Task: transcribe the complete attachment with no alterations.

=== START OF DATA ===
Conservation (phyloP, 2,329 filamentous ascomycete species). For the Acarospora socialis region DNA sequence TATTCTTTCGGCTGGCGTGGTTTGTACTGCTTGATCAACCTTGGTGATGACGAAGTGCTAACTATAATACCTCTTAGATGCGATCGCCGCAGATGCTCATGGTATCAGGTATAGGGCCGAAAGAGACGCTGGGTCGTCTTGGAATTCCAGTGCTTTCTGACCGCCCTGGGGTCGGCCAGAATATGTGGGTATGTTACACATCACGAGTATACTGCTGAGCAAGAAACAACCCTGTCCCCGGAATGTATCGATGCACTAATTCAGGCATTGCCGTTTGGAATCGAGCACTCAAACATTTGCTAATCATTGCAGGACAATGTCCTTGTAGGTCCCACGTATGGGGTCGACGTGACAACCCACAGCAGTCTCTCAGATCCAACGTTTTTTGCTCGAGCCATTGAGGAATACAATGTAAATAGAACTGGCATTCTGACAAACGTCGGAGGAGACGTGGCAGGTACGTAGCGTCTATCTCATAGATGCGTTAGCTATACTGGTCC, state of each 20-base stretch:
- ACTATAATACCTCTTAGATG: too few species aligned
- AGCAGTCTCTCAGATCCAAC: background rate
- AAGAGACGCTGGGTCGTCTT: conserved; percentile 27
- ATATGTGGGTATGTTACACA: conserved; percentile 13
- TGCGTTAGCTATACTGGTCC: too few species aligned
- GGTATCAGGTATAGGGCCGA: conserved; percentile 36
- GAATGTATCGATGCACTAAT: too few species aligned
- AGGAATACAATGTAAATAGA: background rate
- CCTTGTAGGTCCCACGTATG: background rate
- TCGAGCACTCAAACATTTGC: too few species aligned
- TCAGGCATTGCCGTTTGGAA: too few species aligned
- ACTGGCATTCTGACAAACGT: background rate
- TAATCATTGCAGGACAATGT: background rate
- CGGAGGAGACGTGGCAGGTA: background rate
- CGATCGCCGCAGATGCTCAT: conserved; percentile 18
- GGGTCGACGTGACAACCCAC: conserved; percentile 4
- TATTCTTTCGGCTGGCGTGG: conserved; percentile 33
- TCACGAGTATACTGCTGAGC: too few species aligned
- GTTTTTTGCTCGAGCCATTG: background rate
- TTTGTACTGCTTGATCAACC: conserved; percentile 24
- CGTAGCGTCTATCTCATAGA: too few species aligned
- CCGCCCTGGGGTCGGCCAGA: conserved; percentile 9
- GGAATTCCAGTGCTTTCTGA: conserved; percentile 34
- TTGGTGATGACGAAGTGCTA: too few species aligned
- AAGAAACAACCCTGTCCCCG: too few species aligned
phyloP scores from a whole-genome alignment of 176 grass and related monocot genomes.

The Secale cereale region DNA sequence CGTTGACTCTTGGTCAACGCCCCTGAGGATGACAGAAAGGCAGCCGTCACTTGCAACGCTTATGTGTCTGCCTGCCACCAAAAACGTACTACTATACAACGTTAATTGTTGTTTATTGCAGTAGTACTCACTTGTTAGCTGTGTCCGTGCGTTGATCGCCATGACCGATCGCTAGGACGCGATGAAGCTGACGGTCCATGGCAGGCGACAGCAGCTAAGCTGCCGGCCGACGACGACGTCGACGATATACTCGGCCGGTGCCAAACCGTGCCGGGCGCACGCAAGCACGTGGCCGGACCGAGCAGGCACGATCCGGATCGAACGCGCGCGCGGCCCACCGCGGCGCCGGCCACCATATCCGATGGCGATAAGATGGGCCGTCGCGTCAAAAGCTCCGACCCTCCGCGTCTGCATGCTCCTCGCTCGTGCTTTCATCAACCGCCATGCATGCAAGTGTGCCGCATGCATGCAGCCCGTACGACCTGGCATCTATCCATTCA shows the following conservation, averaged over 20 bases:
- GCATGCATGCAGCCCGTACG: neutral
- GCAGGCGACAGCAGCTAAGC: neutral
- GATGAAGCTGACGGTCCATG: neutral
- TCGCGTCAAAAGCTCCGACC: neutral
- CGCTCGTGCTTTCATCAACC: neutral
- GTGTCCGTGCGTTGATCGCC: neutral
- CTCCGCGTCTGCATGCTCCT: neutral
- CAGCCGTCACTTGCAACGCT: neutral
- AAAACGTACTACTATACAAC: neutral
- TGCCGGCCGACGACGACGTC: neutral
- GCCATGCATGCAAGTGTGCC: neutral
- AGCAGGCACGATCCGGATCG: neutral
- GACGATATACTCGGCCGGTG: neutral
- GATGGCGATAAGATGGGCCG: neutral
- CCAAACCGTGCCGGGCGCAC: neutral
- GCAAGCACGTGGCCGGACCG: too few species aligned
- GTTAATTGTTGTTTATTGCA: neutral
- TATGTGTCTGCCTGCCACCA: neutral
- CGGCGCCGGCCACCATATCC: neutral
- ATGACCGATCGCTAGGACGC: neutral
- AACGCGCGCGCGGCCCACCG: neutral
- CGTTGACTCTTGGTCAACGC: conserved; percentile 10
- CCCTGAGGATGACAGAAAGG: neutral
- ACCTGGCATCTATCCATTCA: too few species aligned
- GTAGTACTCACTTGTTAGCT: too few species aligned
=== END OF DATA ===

Conservation (phyloP, 2,329 filamentous ascomycete species). For the Acarospora socialis region DNA sequence TATTCTTTCGGCTGGCGTGGTTTGTACTGCTTGATCAACCTTGGTGATGACGAAGTGCTAACTATAATACCTCTTAGATGCGATCGCCGCAGATGCTCATGGTATCAGGTATAGGGCCGAAAGAGACGCTGGGTCGTCTTGGAATTCCAGTGCTTTCTGACCGCCCTGGGGTCGGCCAGAATATGTGGGTATGTTACACATCACGAGTATACTGCTGAGCAAGAAACAACCCTGTCCCCGGAATGTATCGATGCACTAATTCAGGCATTGCCGTTTGGAATCGAGCACTCAAACATTTGCTAATCATTGCAGGACAATGTCCTTGTAGGTCCCACGTATGGGGTCGACGTGACAACCCACAGCAGTCTCTCAGATCCAACGTTTTTTGCTCGAGCCATTGAGGAATACAATGTAAATAGAACTGGCATTCTGACAAACGTCGGAGGAGACGTGGCAGGTACGTAGCGTCTATCTCATAGATGCGTTAGCTATACTGGTCC, state of each 20-base stretch:
- ACTATAATACCTCTTAGATG: too few species aligned
- AGCAGTCTCTCAGATCCAAC: background rate
- AAGAGACGCTGGGTCGTCTT: conserved; percentile 27
- ATATGTGGGTATGTTACACA: conserved; percentile 13
- TGCGTTAGCTATACTGGTCC: too few species aligned
- GGTATCAGGTATAGGGCCGA: conserved; percentile 36
- GAATGTATCGATGCACTAAT: too few species aligned
- AGGAATACAATGTAAATAGA: background rate
- CCTTGTAGGTCCCACGTATG: background rate
- TCGAGCACTCAAACATTTGC: too few species aligned
- TCAGGCATTGCCGTTTGGAA: too few species aligned
- ACTGGCATTCTGACAAACGT: background rate
- TAATCATTGCAGGACAATGT: background rate
- CGGAGGAGACGTGGCAGGTA: background rate
- CGATCGCCGCAGATGCTCAT: conserved; percentile 18
- GGGTCGACGTGACAACCCAC: conserved; percentile 4
- TATTCTTTCGGCTGGCGTGG: conserved; percentile 33
- TCACGAGTATACTGCTGAGC: too few species aligned
- GTTTTTTGCTCGAGCCATTG: background rate
- TTTGTACTGCTTGATCAACC: conserved; percentile 24
- CGTAGCGTCTATCTCATAGA: too few species aligned
- CCGCCCTGGGGTCGGCCAGA: conserved; percentile 9
- GGAATTCCAGTGCTTTCTGA: conserved; percentile 34
- TTGGTGATGACGAAGTGCTA: too few species aligned
- AAGAAACAACCCTGTCCCCG: too few species aligned
phyloP scores from a whole-genome alignment of 176 grass and related monocot genomes.

The Secale cereale region DNA sequence CGTTGACTCTTGGTCAACGCCCCTGAGGATGACAGAAAGGCAGCCGTCACTTGCAACGCTTATGTGTCTGCCTGCCACCAAAAACGTACTACTATACAACGTTAATTGTTGTTTATTGCAGTAGTACTCACTTGTTAGCTGTGTCCGTGCGTTGATCGCCATGACCGATCGCTAGGACGCGATGAAGCTGACGGTCCATGGCAGGCGACAGCAGCTAAGCTGCCGGCCGACGACGACGTCGACGATATACTCGGCCGGTGCCAAACCGTGCCGGGCGCACGCAAGCACGTGGCCGGACCGAGCAGGCACGATCCGGATCGAACGCGCGCGCGGCCCACCGCGGCGCCGGCCACCATATCCGATGGCGATAAGATGGGCCGTCGCGTCAAAAGCTCCGACCCTCCGCGTCTGCATGCTCCTCGCTCGTGCTTTCATCAACCGCCATGCATGCAAGTGTGCCGCATGCATGCAGCCCGTACGACCTGGCATCTATCCATTCA shows the following conservation, averaged over 20 bases:
- GCATGCATGCAGCCCGTACG: neutral
- GCAGGCGACAGCAGCTAAGC: neutral
- GATGAAGCTGACGGTCCATG: neutral
- TCGCGTCAAAAGCTCCGACC: neutral
- CGCTCGTGCTTTCATCAACC: neutral
- GTGTCCGTGCGTTGATCGCC: neutral
- CTCCGCGTCTGCATGCTCCT: neutral
- CAGCCGTCACTTGCAACGCT: neutral
- AAAACGTACTACTATACAAC: neutral
- TGCCGGCCGACGACGACGTC: neutral
- GCCATGCATGCAAGTGTGCC: neutral
- AGCAGGCACGATCCGGATCG: neutral
- GACGATATACTCGGCCGGTG: neutral
- GATGGCGATAAGATGGGCCG: neutral
- CCAAACCGTGCCGGGCGCAC: neutral
- GCAAGCACGTGGCCGGACCG: too few species aligned
- GTTAATTGTTGTTTATTGCA: neutral
- TATGTGTCTGCCTGCCACCA: neutral
- CGGCGCCGGCCACCATATCC: neutral
- ATGACCGATCGCTAGGACGC: neutral
- AACGCGCGCGCGGCCCACCG: neutral
- CGTTGACTCTTGGTCAACGC: conserved; percentile 10
- CCCTGAGGATGACAGAAAGG: neutral
- ACCTGGCATCTATCCATTCA: too few species aligned
- GTAGTACTCACTTGTTAGCT: too few species aligned